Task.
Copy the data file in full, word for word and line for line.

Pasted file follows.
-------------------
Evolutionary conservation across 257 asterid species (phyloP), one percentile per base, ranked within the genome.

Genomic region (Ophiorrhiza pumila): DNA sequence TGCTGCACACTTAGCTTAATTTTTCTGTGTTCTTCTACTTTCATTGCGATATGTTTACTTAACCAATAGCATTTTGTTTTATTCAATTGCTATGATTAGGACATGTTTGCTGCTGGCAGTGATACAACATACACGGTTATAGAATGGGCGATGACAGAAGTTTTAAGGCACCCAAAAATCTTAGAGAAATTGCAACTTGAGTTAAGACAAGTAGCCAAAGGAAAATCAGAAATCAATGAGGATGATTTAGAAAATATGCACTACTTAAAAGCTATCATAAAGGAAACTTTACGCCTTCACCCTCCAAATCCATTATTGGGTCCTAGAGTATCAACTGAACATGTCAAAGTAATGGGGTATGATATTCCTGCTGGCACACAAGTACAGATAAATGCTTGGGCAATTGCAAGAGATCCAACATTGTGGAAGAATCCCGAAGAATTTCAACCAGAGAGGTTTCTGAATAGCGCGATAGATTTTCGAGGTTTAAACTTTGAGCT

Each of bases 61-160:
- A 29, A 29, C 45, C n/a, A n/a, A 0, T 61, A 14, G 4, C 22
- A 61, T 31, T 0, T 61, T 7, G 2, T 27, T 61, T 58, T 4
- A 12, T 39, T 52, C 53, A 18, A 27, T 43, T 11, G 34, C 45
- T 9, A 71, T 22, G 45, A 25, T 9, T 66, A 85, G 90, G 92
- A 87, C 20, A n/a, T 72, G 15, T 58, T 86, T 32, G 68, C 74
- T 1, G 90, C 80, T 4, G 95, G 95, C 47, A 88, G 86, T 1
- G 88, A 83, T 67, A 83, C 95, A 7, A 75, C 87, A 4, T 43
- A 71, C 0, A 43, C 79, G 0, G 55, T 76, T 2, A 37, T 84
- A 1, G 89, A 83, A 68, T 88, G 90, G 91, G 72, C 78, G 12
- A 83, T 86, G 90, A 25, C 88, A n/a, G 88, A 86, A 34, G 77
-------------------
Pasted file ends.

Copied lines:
Evolutionary conservation across 257 asterid species (phyloP), one percentile per base, ranked within the genome.

Genomic region (Ophiorrhiza pumila): DNA sequence TGCTGCACACTTAGCTTAATTTTTCTGTGTTCTTCTACTTTCATTGCGATATGTTTACTTAACCAATAGCATTTTGTTTTATTCAATTGCTATGATTAGGACATGTTTGCTGCTGGCAGTGATACAACATACACGGTTATAGAATGGGCGATGACAGAAGTTTTAAGGCACCCAAAAATCTTAGAGAAATTGCAACTTGAGTTAAGACAAGTAGCCAAAGGAAAATCAGAAATCAATGAGGATGATTTAGAAAATATGCACTACTTAAAAGCTATCATAAAGGAAACTTTACGCCTTCACCCTCCAAATCCATTATTGGGTCCTAGAGTATCAACTGAACATGTCAAAGTAATGGGGTATGATATTCCTGCTGGCACACAAGTACAGATAAATGCTTGGGCAATTGCAAGAGATCCAACATTGTGGAAGAATCCCGAAGAATTTCAACCAGAGAGGTTTCTGAATAGCGCGATAGATTTTCGAGGTTTAAACTTTGAGCT

Each of bases 61-160:
- A 29, A 29, C 45, C n/a, A n/a, A 0, T 61, A 14, G 4, C 22
- A 61, T 31, T 0, T 61, T 7, G 2, T 27, T 61, T 58, T 4
- A 12, T 39, T 52, C 53, A 18, A 27, T 43, T 11, G 34, C 45
- T 9, A 71, T 22, G 45, A 25, T 9, T 66, A 85, G 90, G 92
- A 87, C 20, A n/a, T 72, G 15, T 58, T 86, T 32, G 68, C 74
- T 1, G 90, C 80, T 4, G 95, G 95, C 47, A 88, G 86, T 1
- G 88, A 83, T 67, A 83, C 95, A 7, A 75, C 87, A 4, T 43
- A 71, C 0, A 43, C 79, G 0, G 55, T 76, T 2, A 37, T 84
- A 1, G 89, A 83, A 68, T 88, G 90, G 91, G 72, C 78, G 12
- A 83, T 86, G 90, A 25, C 88, A n/a, G 88, A 86, A 34, G 77